“I find it difficult to believe, but the reports keep pouring in via Twitter and email: many candidates who show up for programming job interviews can’t program. At all.”
Jeff, you must not have visited a college campus recently. The reason most that most “programmers” can’t program is because their instructors lead them to believe they could program.
I have two stories that illustrate the point.
I do work for a local community college. The college hired one of their students to work on an ASP.NET project because he was recommended by the professor and because he got all A’s in his programming classes. The professor told the manager, “this is one of the best students I’ve ever had.”
Maybe he was the best if you evaluate by his grades, but he sure couldn’t program. And even if he were to read this, or one of his buddies were to read this and show it to him, I think he’d agree. He eventually quit and went back to doing what he use to do before he learned how to be a programmer.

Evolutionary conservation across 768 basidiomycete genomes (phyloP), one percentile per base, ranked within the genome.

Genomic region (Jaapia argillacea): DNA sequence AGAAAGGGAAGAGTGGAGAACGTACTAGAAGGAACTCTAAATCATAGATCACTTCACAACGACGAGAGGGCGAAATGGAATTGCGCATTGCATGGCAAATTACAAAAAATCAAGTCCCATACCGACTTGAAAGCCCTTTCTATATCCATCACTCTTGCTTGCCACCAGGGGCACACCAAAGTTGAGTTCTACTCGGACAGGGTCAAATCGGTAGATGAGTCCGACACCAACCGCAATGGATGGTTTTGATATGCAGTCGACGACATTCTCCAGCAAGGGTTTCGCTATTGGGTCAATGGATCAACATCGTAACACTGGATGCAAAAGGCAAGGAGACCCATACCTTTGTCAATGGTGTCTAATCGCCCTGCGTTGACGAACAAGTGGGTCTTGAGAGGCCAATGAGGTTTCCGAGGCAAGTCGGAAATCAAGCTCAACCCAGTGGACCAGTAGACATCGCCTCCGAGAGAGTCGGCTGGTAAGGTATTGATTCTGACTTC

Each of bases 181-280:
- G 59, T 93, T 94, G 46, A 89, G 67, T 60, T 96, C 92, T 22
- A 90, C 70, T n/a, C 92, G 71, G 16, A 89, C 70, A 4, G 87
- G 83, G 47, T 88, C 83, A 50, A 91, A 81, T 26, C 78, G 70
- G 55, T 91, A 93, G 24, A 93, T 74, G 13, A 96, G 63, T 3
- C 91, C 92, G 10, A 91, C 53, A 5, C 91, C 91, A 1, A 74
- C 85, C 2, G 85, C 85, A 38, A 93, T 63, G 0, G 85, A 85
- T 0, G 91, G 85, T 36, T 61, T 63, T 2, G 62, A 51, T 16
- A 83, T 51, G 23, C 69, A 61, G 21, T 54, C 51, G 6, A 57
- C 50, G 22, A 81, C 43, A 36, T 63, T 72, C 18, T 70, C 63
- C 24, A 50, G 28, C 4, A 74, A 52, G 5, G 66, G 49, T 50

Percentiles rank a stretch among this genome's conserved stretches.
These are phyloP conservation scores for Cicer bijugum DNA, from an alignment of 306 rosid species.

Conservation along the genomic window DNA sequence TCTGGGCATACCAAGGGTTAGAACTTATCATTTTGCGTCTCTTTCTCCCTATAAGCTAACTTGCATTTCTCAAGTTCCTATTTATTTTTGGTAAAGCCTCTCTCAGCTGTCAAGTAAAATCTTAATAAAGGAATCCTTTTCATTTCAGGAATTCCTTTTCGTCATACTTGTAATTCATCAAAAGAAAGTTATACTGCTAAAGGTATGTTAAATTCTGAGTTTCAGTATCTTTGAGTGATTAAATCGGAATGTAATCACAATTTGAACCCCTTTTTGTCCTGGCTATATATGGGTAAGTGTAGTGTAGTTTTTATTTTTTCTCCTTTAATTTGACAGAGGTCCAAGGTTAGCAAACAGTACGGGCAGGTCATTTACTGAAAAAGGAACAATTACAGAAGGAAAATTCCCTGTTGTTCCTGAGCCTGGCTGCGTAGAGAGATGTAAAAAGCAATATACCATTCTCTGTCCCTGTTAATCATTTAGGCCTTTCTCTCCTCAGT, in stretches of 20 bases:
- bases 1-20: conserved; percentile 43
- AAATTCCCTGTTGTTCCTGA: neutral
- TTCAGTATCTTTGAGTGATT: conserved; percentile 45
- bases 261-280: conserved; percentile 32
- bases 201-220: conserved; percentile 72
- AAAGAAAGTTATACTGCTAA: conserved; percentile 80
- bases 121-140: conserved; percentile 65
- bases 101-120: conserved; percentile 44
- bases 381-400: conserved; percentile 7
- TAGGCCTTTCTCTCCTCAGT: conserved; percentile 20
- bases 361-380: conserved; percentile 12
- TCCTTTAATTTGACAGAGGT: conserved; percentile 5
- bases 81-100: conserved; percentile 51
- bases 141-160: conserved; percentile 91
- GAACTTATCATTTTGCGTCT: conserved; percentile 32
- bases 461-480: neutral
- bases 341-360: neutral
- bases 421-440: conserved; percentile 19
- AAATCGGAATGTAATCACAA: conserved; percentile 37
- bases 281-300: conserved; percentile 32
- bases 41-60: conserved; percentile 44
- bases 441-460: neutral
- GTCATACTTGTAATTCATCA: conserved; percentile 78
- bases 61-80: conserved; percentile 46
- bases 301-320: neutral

To the school’s credit, they did actually teach current languages. But that’s where the education stopped. They taught various programming languages like most of us learned math. Here’s the formula. Here’s an exercise that uses the formula. Nothing in the classes require the student to solve a real life problem, or even to solve any of the interview problems.
At the school my daughter goes to, I found the situation even worse. They have a computer science program but as I was talking to a recent graduate I found out there was no way I’d hire this kid. I found out because the kid knew he’d been cheated and was freely telling me about it. So, just to find out how bad things were I asked a few questions.
Turns out, he’d been educated in Java, but he couldn’t tell me what polymorphism was, or when I asked it as, “what is inheritance and how would you use it practically?” He couldn’t tell me.
One of the commenters suggest that we need government regulated test, (like that would work any better than any other government regulated test?) To help weed out those who couldn’t program. While I’m sure there are some great examples of teachers who can program, can teach programming, and care about the quality of programmers they are graduating, I’d suggest changing the education system to weed out the professors who can’t teach, can’t program, and don’t care. Maybe the certification test need to go higher than the students we end up interviewing.